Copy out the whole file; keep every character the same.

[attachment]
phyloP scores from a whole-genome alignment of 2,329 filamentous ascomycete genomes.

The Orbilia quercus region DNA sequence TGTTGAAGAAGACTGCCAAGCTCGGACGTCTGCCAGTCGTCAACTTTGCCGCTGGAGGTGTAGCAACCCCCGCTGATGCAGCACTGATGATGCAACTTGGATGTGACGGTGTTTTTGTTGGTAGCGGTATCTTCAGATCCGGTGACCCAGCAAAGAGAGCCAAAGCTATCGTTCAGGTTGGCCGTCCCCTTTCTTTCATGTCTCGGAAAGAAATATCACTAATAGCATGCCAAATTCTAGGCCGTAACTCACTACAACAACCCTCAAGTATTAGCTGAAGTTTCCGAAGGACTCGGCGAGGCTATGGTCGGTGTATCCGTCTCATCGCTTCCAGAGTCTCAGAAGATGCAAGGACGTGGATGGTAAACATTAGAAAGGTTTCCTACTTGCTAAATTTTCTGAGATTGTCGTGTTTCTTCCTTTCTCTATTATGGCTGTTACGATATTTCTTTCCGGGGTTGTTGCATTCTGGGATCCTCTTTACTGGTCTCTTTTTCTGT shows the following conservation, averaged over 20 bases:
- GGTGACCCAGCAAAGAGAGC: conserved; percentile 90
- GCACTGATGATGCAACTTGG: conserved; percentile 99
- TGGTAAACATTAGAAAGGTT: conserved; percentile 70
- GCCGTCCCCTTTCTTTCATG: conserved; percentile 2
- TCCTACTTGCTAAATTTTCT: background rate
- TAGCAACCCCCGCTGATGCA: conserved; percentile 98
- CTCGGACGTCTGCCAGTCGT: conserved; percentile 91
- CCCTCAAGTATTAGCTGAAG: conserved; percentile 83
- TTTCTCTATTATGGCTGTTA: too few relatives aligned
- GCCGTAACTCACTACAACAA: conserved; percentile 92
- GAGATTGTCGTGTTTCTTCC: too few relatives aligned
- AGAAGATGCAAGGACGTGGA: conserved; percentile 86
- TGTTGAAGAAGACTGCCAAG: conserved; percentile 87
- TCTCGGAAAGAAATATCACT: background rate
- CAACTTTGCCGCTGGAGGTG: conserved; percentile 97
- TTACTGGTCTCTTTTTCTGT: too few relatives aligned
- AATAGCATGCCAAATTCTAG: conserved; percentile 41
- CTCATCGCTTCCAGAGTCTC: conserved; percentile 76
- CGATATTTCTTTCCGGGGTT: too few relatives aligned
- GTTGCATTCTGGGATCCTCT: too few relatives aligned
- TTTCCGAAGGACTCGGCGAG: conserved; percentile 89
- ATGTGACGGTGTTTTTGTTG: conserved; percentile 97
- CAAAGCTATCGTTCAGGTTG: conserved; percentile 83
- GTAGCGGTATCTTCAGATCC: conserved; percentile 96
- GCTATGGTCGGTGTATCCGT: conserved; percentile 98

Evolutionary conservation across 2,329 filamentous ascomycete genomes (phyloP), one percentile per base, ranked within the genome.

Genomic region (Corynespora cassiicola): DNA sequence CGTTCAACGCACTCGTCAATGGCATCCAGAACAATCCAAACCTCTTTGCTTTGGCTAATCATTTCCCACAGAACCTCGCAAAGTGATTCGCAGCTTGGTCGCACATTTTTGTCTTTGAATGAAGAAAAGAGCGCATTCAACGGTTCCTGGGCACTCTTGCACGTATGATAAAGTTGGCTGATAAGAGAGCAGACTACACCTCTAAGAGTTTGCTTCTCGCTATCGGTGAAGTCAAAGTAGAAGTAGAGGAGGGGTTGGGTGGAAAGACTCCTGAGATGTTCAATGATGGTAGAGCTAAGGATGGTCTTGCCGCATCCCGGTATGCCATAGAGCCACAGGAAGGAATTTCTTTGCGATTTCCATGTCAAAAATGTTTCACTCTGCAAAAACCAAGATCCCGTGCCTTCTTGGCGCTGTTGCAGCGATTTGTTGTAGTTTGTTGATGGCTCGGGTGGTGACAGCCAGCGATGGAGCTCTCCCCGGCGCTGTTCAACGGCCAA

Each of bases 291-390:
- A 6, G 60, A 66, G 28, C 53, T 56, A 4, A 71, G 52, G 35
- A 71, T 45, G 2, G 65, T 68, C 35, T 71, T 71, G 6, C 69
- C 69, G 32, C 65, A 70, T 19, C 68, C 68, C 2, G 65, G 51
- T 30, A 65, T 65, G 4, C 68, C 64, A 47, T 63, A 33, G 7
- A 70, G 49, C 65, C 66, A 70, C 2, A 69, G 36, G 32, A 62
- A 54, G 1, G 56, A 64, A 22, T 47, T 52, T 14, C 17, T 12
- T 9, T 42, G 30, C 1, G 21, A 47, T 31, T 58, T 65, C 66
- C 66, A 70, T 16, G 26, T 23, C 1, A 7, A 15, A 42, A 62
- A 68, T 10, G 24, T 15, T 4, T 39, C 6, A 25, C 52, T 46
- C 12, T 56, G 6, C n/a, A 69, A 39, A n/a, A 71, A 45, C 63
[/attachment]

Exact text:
phyloP scores from a whole-genome alignment of 2,329 filamentous ascomycete genomes.

The Orbilia quercus region DNA sequence TGTTGAAGAAGACTGCCAAGCTCGGACGTCTGCCAGTCGTCAACTTTGCCGCTGGAGGTGTAGCAACCCCCGCTGATGCAGCACTGATGATGCAACTTGGATGTGACGGTGTTTTTGTTGGTAGCGGTATCTTCAGATCCGGTGACCCAGCAAAGAGAGCCAAAGCTATCGTTCAGGTTGGCCGTCCCCTTTCTTTCATGTCTCGGAAAGAAATATCACTAATAGCATGCCAAATTCTAGGCCGTAACTCACTACAACAACCCTCAAGTATTAGCTGAAGTTTCCGAAGGACTCGGCGAGGCTATGGTCGGTGTATCCGTCTCATCGCTTCCAGAGTCTCAGAAGATGCAAGGACGTGGATGGTAAACATTAGAAAGGTTTCCTACTTGCTAAATTTTCTGAGATTGTCGTGTTTCTTCCTTTCTCTATTATGGCTGTTACGATATTTCTTTCCGGGGTTGTTGCATTCTGGGATCCTCTTTACTGGTCTCTTTTTCTGT shows the following conservation, averaged over 20 bases:
- GGTGACCCAGCAAAGAGAGC: conserved; percentile 90
- GCACTGATGATGCAACTTGG: conserved; percentile 99
- TGGTAAACATTAGAAAGGTT: conserved; percentile 70
- GCCGTCCCCTTTCTTTCATG: conserved; percentile 2
- TCCTACTTGCTAAATTTTCT: background rate
- TAGCAACCCCCGCTGATGCA: conserved; percentile 98
- CTCGGACGTCTGCCAGTCGT: conserved; percentile 91
- CCCTCAAGTATTAGCTGAAG: conserved; percentile 83
- TTTCTCTATTATGGCTGTTA: too few relatives aligned
- GCCGTAACTCACTACAACAA: conserved; percentile 92
- GAGATTGTCGTGTTTCTTCC: too few relatives aligned
- AGAAGATGCAAGGACGTGGA: conserved; percentile 86
- TGTTGAAGAAGACTGCCAAG: conserved; percentile 87
- TCTCGGAAAGAAATATCACT: background rate
- CAACTTTGCCGCTGGAGGTG: conserved; percentile 97
- TTACTGGTCTCTTTTTCTGT: too few relatives aligned
- AATAGCATGCCAAATTCTAG: conserved; percentile 41
- CTCATCGCTTCCAGAGTCTC: conserved; percentile 76
- CGATATTTCTTTCCGGGGTT: too few relatives aligned
- GTTGCATTCTGGGATCCTCT: too few relatives aligned
- TTTCCGAAGGACTCGGCGAG: conserved; percentile 89
- ATGTGACGGTGTTTTTGTTG: conserved; percentile 97
- CAAAGCTATCGTTCAGGTTG: conserved; percentile 83
- GTAGCGGTATCTTCAGATCC: conserved; percentile 96
- GCTATGGTCGGTGTATCCGT: conserved; percentile 98

Evolutionary conservation across 2,329 filamentous ascomycete genomes (phyloP), one percentile per base, ranked within the genome.

Genomic region (Corynespora cassiicola): DNA sequence CGTTCAACGCACTCGTCAATGGCATCCAGAACAATCCAAACCTCTTTGCTTTGGCTAATCATTTCCCACAGAACCTCGCAAAGTGATTCGCAGCTTGGTCGCACATTTTTGTCTTTGAATGAAGAAAAGAGCGCATTCAACGGTTCCTGGGCACTCTTGCACGTATGATAAAGTTGGCTGATAAGAGAGCAGACTACACCTCTAAGAGTTTGCTTCTCGCTATCGGTGAAGTCAAAGTAGAAGTAGAGGAGGGGTTGGGTGGAAAGACTCCTGAGATGTTCAATGATGGTAGAGCTAAGGATGGTCTTGCCGCATCCCGGTATGCCATAGAGCCACAGGAAGGAATTTCTTTGCGATTTCCATGTCAAAAATGTTTCACTCTGCAAAAACCAAGATCCCGTGCCTTCTTGGCGCTGTTGCAGCGATTTGTTGTAGTTTGTTGATGGCTCGGGTGGTGACAGCCAGCGATGGAGCTCTCCCCGGCGCTGTTCAACGGCCAA

Each of bases 291-390:
- A 6, G 60, A 66, G 28, C 53, T 56, A 4, A 71, G 52, G 35
- A 71, T 45, G 2, G 65, T 68, C 35, T 71, T 71, G 6, C 69
- C 69, G 32, C 65, A 70, T 19, C 68, C 68, C 2, G 65, G 51
- T 30, A 65, T 65, G 4, C 68, C 64, A 47, T 63, A 33, G 7
- A 70, G 49, C 65, C 66, A 70, C 2, A 69, G 36, G 32, A 62
- A 54, G 1, G 56, A 64, A 22, T 47, T 52, T 14, C 17, T 12
- T 9, T 42, G 30, C 1, G 21, A 47, T 31, T 58, T 65, C 66
- C 66, A 70, T 16, G 26, T 23, C 1, A 7, A 15, A 42, A 62
- A 68, T 10, G 24, T 15, T 4, T 39, C 6, A 25, C 52, T 46
- C 12, T 56, G 6, C n/a, A 69, A 39, A n/a, A 71, A 45, C 63